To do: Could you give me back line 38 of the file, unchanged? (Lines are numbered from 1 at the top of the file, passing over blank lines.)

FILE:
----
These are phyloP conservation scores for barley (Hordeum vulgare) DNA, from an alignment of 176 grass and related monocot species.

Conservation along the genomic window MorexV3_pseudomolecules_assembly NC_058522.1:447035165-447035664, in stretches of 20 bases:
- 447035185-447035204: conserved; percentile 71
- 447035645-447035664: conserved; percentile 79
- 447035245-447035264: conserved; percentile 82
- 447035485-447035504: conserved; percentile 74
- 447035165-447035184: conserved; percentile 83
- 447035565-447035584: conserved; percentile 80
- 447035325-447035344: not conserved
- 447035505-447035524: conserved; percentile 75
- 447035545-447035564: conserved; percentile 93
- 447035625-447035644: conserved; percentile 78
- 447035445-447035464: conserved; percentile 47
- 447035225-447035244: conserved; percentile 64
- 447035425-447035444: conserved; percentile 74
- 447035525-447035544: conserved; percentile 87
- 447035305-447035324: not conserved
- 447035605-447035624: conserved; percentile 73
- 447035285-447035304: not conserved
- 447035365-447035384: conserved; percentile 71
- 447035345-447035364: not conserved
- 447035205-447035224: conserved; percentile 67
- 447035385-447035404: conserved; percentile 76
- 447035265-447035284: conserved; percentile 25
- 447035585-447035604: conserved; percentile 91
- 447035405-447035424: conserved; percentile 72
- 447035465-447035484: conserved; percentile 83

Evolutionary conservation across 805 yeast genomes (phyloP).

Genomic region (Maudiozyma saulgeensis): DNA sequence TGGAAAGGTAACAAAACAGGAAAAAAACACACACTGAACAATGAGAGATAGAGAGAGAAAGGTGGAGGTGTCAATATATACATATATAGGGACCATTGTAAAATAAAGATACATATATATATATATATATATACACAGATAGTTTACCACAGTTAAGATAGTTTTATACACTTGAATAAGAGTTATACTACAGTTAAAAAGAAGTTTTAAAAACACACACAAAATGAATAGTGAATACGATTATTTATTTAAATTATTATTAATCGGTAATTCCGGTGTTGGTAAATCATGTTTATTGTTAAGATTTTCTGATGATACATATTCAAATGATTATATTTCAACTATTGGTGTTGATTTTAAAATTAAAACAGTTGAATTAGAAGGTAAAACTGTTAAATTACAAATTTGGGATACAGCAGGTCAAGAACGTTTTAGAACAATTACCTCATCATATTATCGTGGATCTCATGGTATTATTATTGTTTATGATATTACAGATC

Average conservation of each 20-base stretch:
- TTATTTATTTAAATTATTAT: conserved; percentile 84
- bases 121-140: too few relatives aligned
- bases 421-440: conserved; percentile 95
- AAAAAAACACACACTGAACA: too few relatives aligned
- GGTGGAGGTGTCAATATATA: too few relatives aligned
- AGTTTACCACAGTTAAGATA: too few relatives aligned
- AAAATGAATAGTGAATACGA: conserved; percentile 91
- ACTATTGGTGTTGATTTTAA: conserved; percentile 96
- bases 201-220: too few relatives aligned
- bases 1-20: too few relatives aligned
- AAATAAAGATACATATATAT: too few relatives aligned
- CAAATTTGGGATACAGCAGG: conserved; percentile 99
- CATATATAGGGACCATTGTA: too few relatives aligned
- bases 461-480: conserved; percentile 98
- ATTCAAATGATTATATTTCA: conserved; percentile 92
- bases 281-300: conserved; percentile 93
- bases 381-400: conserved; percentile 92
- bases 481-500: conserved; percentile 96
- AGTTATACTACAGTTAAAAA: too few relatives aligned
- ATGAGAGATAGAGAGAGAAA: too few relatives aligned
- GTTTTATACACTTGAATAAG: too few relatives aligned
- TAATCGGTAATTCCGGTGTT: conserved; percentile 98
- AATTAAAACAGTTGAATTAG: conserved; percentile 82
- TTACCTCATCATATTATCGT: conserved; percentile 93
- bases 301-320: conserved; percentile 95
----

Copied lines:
- ACTATTGGTGTTGATTTTAA: conserved; percentile 96